What’s Happening in Space Policy June 23-29, 2019

What’s Happening in Space Policy June 23-29, 2019

Here is SpacePolicyOnline.com’s list of space policy events for the week of June 23-29, 2019 and any insight we can offer about them.  The House and Senate are in session this week.

During the Week

It’s another busy week, from Washington, D.C. to Earth orbit.

Tomorrow (Monday) three International Space Station (ISS) crew members return to Earth less than an hour before the first night launch of SpaceX’s Falcon Heavy rocket with 24 satellites aboard.

The three returning crew members are NASA’s Anne McClain, Canada’s David Saint-Jacques and Russia’s Oleg Kononenko.  They will undock from the ISS in their Soyuz MS-11 spacecraft at 7:25 pm ET and land in Kazakhstan at 10:48 pm ET (July 25, 8:48 am local time at the landing site.)  NASA TV will cover it all beginning at 3:30 pm ET with farewells and hatch closure.

At 11:30 pm ET tomorrow, SpaceX will launch its third Falcon Heavy on DOD’s Space Test Program-2 (STP-2) mission.  It will deliver a total 24 satellites to orbit. Among them are the Air Force’s DSX, four NASA technology payloads (including JPL’s Deep Space Atomic Clock), six NOAA COSMIC-2 satellites, and five cubesats including The Planetary Society’s LightSail -2.  SpaceX calls it “among the most challenging launches” in its history with “four separate upper-stage engine burns, three separate deployment orbits, a final propulsive passivation maneuver and a total mission duration of over six hours.”  The Falcon Heavy side boosters are “flight proven,” having first been flown on the previous Falcon Heavy launch (Arabsat-2).  This is DOD’s first use of the Falcon Heavy and the first time it will be using flight proven hardware.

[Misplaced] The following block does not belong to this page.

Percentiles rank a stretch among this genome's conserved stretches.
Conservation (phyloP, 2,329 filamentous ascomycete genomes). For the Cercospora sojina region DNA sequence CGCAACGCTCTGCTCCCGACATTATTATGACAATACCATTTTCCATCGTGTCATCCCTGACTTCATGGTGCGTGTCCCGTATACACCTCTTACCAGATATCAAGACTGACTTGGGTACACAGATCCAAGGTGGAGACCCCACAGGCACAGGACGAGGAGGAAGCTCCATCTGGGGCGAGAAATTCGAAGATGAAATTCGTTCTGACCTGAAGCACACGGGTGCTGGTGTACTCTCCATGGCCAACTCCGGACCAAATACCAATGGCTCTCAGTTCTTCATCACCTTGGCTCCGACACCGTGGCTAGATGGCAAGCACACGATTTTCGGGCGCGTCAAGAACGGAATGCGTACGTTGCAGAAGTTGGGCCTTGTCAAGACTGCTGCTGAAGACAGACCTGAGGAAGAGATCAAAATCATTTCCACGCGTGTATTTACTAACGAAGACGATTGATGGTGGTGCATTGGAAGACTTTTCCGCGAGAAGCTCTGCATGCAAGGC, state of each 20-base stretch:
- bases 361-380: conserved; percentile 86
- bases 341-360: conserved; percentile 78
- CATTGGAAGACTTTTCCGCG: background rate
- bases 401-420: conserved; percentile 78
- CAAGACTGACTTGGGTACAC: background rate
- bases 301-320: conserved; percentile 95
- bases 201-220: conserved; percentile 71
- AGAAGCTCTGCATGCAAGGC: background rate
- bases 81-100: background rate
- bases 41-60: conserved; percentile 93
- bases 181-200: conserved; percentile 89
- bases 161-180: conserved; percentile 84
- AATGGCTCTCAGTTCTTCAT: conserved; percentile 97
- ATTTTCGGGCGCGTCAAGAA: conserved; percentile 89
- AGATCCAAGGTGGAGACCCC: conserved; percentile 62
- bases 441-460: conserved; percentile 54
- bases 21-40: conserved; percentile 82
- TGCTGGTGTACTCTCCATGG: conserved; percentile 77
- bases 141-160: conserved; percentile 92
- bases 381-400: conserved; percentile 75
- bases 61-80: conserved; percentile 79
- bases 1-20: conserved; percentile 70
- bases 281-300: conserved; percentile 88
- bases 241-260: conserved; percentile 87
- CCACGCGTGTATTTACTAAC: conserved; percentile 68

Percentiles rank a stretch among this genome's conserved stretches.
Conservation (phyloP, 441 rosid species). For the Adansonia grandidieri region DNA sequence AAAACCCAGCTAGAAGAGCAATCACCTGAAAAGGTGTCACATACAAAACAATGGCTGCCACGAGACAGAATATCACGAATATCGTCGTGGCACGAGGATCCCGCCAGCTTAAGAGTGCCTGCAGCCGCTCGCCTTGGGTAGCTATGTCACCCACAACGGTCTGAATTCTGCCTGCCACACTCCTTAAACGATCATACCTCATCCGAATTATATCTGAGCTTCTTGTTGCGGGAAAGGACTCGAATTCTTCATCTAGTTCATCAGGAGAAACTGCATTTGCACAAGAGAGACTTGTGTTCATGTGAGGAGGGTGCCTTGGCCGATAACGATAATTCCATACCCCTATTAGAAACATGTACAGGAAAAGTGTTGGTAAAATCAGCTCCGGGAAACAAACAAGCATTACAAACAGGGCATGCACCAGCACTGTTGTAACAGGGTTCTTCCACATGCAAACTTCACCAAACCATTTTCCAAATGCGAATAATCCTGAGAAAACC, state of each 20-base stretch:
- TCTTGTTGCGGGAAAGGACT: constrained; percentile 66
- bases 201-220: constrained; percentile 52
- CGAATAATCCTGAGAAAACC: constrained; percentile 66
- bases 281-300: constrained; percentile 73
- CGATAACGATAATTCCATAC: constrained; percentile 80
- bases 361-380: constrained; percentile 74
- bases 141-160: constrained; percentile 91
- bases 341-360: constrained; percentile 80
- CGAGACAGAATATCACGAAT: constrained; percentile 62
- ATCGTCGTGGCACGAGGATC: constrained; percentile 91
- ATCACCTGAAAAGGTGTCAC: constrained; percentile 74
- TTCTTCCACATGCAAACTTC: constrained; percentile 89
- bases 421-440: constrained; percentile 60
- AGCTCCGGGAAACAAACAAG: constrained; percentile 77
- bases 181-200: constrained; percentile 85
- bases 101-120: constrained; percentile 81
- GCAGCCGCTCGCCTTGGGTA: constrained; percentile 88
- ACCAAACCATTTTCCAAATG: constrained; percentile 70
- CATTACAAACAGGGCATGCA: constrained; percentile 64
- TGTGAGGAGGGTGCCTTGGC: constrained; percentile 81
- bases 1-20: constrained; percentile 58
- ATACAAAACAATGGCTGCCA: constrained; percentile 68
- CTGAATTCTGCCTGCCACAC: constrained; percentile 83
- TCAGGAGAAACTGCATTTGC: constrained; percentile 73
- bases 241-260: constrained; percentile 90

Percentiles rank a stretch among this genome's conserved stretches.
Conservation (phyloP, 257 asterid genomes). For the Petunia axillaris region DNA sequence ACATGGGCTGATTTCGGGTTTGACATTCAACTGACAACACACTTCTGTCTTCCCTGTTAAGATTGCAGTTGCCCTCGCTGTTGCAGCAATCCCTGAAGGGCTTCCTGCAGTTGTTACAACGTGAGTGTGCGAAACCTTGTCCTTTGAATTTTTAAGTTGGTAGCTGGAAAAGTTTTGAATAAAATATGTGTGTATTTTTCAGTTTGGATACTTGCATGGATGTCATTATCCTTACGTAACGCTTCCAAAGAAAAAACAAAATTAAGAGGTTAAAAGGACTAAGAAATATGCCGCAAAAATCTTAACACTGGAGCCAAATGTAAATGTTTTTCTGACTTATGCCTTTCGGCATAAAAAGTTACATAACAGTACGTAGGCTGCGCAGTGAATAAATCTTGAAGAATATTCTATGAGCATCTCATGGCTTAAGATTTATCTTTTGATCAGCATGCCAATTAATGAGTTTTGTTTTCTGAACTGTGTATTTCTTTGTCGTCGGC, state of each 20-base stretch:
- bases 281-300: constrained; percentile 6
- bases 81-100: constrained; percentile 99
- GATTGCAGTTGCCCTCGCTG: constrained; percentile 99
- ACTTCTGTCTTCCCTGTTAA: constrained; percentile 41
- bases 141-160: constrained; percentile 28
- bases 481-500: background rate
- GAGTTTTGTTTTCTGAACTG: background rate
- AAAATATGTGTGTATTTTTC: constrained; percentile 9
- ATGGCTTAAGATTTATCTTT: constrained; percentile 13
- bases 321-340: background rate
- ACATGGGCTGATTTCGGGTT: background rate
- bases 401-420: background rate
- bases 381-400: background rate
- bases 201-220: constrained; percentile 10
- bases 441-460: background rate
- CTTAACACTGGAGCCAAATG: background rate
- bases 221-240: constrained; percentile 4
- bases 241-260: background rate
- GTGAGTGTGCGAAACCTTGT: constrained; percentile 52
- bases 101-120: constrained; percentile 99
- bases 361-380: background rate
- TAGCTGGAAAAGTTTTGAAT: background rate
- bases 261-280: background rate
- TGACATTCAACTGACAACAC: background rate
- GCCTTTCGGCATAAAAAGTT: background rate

NASA is holding a “technology TV show” today (Sunday) about its STP-2 technology payloads and the Air Force and SpaceX will have a pre-launch press briefing at 4:00 pm ET tomorrow.  NASA TV has to split its time between the Soyuz MS-11 landing and the STP-2 launch, so the STP-2 activities will be carried on the media channel only.

Meanwhile, back here in Washington, DC, Congress will be trying to get a lot done this week since it will be in recess next week for the July 4 holiday.

Tomorrow the House will resume consideration of a package of five FY2020 appropriations bill (“Minibus-2”) that includes the Commerce-Justice-Science (CJS) bill that funds NASA and NOAA, and Transportation-HUD (THUD), which includes the FAA’s Office of Commercial Space Transportation (FAA/AST).  The House completed debate on the CJS portion of the bill last week and adopted several amendments to the NASA and NOAA sections.  Most are relatively inconsequential, but it did agree to transfer the money for the Office of Space Commerce and Office of Commercial Remote Sensing Regulatory Affairs  ($3.6 million total) from NOAA to the Department of Commerce’s Management account.  If the Senate agrees, that will permit the two offices to merge and be elevated to the Office of the Secretary of Commerce as requested by the Trump Administration. The House Appropriations Committee specifically rejected that request, but the House adopted a Babin amendment to allow it.  The amendment does not, however, provide the additional $6.4 million (for a total of $10 million) that was requested for the combined entity, which the Trump Administration sees as the nucleus for a new Bureau of Space Commerce.

Tomorrow the House will debate the THUD portion of the bill (Division E).  An amendment Rep. Spano plans to offer would increase funding for FAA/AST by $8 million.